Wednesday, December 9, 2009

Tiger Woods

Tiger Woods seems to be in the news a little too much these days. Not that I don't think what he did was wrong and punishable, and news of it should be spread like a virus around the world so that everyone can know of his wrongdoings, but there's speculation permeating now about what exactly his sponsors will do; and now that this speculation has taken over, the real story is now hidden, which I don't necessarily agree with.

Beginning minutes after the truth was unveiled, news agencies and bloggers have been in a mad dash to discover first which of Tiger's sponsors will drop him from their roles.

The first, unveiled today, is Gatorade. And while I think it's a necessary move and a righteous position that Gatorade is taking (though they stood by Michael Jordan and Michael Phelps...), I think the fact that they needed to cover the "we're dropping him because of his gambling, extra-marital affairs, etc.," with "we're dropping the Tiger Woods name because identifying the drink by its flavors is more marketable."

Yeah, OK.

Now that he's lost his multi-million dollar contract with Gatorade, which sponsor is next? Many speculate that it will be Nike. Nike has a roughly $100 million contract with Tiger, but many think his skills as a golfer and his image at perpetuating golf in popularity with the worldwide youth are too vast to cast away.

Personally, I believe he is paid to be a golfer. He is a role model second, but when his role model status becomes larger than his sports persona and success, perhaps it's time to reevaluate himself anyway. Perhaps he needs to do some image revitalization after all the smoke clears, and needs to rework himself from the ground up, but if any athlete really hopes to be a role model, then perhaps they need to separate themselves from an adult life in which temptations exist.

If this scandal has shown us anything, it's a reinforcement of the idea that our idols (and role models) are anything but godly and perfect--they are fallible, inconsistent, easily tempted, and do not have the best morals and realizations about their public standing vs. their private lives.

Perhaps our children should learn this lesson before it becomes too late. Man is imperfect, and there is no perfect person in the world. Everyone has faults and misdoings, even those we catapult into godlike standings and place on proverbial pedestals to be admired and scrutinized by all.

And to prove my point, this idea is often reflected in literature, but with a twist that is vitally important for both Tiger Woods and the youth of America and the world to understand.

When Odysseus, the great warrior, left his homeland he promised his wife and newborn son he would return. 20 years later, after accidentally giving away (by bragging) his position to a cyclops who killed many of his men and after angering a principal god who would ultimately kill all of his men and nearly him, he returns home. He does not tell his wife about his infidelities along the way, nor about his hubris, but he does fit the description of the epic hero: one with faults, but one who, unlike the tragic hero, is not destroyed by their flaw. Instead Odysseus grapples with it and pays for it by having to carry the burden and the pain with him forever, missing out on most of his life.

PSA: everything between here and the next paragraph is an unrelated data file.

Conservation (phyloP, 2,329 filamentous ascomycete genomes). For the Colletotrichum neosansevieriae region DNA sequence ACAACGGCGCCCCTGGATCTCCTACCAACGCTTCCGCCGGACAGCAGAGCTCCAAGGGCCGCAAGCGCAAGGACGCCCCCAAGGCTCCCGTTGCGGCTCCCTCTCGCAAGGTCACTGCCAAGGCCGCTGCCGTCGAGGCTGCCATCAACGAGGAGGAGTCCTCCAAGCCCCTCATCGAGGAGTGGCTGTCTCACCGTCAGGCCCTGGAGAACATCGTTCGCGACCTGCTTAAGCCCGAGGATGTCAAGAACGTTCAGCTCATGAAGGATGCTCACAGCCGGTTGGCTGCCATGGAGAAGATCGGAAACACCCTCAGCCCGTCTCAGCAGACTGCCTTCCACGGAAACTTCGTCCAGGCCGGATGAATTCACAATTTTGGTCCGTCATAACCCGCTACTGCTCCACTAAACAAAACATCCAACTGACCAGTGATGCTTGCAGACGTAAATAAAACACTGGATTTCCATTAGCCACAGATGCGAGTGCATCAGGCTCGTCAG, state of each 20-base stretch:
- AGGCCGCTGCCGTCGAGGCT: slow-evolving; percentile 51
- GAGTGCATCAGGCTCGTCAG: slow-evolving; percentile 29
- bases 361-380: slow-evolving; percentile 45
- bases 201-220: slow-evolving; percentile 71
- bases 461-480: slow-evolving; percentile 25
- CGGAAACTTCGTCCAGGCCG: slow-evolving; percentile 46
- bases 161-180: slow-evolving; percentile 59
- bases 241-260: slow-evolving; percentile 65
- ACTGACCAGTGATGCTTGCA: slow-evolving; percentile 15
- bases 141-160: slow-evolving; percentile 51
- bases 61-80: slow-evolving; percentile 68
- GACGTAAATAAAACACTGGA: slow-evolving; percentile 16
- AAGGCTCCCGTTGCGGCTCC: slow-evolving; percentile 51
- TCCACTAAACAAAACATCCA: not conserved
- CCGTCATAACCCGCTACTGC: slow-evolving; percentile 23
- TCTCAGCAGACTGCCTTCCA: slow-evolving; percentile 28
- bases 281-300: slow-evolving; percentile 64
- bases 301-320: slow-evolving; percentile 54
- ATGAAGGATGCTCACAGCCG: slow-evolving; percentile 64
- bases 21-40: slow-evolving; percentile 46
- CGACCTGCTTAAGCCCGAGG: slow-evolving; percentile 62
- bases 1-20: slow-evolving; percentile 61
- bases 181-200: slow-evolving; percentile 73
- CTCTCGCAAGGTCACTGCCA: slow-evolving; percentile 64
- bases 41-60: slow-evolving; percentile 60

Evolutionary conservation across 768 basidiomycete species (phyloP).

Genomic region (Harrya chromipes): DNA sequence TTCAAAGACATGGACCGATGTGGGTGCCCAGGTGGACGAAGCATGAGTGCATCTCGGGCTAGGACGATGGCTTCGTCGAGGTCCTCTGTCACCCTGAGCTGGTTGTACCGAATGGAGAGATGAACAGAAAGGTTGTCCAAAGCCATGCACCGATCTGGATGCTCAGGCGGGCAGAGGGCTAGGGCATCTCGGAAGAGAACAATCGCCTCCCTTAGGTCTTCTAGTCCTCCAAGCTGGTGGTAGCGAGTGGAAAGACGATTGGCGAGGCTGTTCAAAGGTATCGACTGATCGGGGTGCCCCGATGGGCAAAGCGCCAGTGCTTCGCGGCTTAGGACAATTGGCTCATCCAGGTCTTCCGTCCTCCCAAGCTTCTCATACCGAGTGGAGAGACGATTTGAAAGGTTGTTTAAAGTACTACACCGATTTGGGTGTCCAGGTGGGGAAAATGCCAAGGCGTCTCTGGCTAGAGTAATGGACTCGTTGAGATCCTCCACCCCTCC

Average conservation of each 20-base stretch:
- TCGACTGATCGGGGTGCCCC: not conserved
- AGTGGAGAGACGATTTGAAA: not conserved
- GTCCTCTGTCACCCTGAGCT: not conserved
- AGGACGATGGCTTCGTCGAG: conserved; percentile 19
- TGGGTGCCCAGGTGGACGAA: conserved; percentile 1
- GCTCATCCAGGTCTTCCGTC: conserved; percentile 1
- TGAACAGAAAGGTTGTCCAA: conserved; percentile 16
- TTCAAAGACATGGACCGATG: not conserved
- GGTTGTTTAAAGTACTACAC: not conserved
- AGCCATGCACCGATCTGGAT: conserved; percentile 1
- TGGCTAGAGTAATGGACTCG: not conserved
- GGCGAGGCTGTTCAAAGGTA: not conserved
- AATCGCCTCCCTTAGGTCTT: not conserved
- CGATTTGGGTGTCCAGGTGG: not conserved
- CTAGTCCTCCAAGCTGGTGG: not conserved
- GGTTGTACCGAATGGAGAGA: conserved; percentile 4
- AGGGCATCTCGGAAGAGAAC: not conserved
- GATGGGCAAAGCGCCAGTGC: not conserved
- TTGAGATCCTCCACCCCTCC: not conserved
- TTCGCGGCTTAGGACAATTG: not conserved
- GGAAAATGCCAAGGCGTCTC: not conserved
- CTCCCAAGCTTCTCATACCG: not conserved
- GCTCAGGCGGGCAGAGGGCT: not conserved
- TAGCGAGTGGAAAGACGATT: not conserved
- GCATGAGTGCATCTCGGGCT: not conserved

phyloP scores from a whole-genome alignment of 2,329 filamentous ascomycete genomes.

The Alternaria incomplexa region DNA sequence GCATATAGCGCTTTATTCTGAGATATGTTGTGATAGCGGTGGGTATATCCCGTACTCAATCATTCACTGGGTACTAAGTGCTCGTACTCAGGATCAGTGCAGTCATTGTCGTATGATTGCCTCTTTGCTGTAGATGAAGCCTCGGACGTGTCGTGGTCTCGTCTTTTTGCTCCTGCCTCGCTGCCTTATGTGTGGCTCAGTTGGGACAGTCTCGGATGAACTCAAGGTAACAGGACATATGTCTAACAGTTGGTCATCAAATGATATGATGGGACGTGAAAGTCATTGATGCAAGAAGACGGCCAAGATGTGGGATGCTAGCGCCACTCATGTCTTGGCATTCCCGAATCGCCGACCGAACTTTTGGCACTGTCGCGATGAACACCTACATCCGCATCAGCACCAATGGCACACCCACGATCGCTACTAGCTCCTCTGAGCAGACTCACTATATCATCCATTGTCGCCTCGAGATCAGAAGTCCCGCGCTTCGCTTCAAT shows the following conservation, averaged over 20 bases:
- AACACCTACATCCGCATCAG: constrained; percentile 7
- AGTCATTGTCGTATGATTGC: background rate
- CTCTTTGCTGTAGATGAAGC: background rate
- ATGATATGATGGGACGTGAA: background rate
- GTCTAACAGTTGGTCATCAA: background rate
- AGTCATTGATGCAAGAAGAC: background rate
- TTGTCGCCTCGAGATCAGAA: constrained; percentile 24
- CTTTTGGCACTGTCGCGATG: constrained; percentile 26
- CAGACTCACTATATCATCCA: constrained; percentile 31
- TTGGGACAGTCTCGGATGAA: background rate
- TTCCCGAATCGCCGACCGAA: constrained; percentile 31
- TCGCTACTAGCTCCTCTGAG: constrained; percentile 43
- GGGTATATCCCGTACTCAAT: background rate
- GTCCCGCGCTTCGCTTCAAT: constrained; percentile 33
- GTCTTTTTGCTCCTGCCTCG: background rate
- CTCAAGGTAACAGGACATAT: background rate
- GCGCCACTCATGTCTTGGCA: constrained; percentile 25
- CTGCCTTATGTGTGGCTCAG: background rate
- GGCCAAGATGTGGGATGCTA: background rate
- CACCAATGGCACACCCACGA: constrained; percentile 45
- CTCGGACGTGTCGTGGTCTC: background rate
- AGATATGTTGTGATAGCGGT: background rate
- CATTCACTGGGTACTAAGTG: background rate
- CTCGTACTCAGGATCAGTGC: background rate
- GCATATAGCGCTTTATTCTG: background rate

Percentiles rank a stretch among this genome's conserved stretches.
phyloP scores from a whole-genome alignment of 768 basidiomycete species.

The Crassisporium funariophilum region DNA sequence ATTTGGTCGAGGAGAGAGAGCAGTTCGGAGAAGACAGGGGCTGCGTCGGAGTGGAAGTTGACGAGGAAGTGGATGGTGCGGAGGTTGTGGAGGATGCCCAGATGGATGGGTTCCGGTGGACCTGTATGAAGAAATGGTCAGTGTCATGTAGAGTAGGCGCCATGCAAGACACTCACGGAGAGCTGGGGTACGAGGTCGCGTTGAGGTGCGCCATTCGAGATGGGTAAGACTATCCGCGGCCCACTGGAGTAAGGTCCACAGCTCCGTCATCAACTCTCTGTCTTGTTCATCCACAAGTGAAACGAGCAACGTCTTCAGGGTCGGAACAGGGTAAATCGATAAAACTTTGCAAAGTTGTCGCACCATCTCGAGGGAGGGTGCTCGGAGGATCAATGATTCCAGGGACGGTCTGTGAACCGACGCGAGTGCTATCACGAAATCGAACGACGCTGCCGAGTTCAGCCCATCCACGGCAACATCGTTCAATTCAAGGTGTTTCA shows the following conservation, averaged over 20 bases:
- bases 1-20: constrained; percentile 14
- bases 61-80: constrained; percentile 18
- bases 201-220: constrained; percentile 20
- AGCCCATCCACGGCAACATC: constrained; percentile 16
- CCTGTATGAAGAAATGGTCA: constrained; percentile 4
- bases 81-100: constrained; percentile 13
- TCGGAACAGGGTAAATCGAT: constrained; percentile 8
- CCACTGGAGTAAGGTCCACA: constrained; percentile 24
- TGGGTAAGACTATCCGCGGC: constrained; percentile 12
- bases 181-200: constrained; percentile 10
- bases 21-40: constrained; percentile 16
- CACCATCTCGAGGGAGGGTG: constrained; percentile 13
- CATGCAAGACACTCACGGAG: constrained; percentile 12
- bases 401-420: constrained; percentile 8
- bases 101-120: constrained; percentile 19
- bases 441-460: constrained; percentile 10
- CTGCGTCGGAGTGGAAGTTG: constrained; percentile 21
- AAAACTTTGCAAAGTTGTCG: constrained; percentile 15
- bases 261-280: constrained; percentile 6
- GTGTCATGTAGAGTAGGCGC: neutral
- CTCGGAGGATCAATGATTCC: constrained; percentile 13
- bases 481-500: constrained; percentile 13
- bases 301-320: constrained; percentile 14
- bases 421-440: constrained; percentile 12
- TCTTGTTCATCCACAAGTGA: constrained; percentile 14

But he never gives up and never turns from a path that is mostly right. Should our idols adhere to this "mostly right," squeaky clean (except for a few patches of dirt) image? Or should they be expected to be perfect or expected to fail much worse than they do?

Odysseus is inherently good and well-liked, well-intentioned, and intelligent. He is ideally a hero, and a role model in the ancient world. He has his downfalls, as does every hero, but it is his conquering of his inner demons that allows him to conquer his exterior demons, and through his vindication, he finally achieves the title "hero." Without these temptations, then countering them and eventually casting them out, the "hero" can never be born.

This is the crossroads which every major idol and role model must face (Tiger's may be greater than many others, I know...), and Tiger must make a decision on how he wants to act and be perceived from hereon out. Like Odysseus, his monsters are interior and exterior; like Luke (Skywalker), he must experience the dark side before he can understand how to conquer it.

Wow, cheesy conclusion, huh?

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